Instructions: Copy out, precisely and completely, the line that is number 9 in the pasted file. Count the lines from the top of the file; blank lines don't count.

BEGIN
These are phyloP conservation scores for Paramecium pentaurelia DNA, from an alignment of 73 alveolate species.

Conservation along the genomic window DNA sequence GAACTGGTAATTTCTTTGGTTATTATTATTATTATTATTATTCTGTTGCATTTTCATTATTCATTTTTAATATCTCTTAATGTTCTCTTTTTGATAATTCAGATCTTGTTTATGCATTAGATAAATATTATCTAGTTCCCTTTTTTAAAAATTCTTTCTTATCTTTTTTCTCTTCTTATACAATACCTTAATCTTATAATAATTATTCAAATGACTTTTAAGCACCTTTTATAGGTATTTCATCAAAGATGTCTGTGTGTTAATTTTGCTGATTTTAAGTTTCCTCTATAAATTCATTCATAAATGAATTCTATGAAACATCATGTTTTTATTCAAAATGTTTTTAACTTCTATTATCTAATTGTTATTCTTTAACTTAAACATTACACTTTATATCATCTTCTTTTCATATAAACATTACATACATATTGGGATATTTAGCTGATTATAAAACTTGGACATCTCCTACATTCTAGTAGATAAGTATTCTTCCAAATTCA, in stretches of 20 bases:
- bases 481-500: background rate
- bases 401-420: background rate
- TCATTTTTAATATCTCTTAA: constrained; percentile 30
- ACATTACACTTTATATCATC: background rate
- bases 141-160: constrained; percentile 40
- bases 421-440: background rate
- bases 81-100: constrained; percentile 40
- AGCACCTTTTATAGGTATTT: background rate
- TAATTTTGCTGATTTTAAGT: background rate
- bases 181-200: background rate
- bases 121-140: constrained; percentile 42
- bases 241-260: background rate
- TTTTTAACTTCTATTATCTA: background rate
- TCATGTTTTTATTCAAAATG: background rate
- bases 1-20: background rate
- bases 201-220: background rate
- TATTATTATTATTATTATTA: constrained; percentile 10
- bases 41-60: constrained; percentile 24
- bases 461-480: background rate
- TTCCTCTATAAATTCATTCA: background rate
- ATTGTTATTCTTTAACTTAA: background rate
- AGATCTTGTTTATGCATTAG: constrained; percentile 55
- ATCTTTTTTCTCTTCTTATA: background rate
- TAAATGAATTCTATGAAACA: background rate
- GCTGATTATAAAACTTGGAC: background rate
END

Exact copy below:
- bases 81-100: constrained; percentile 40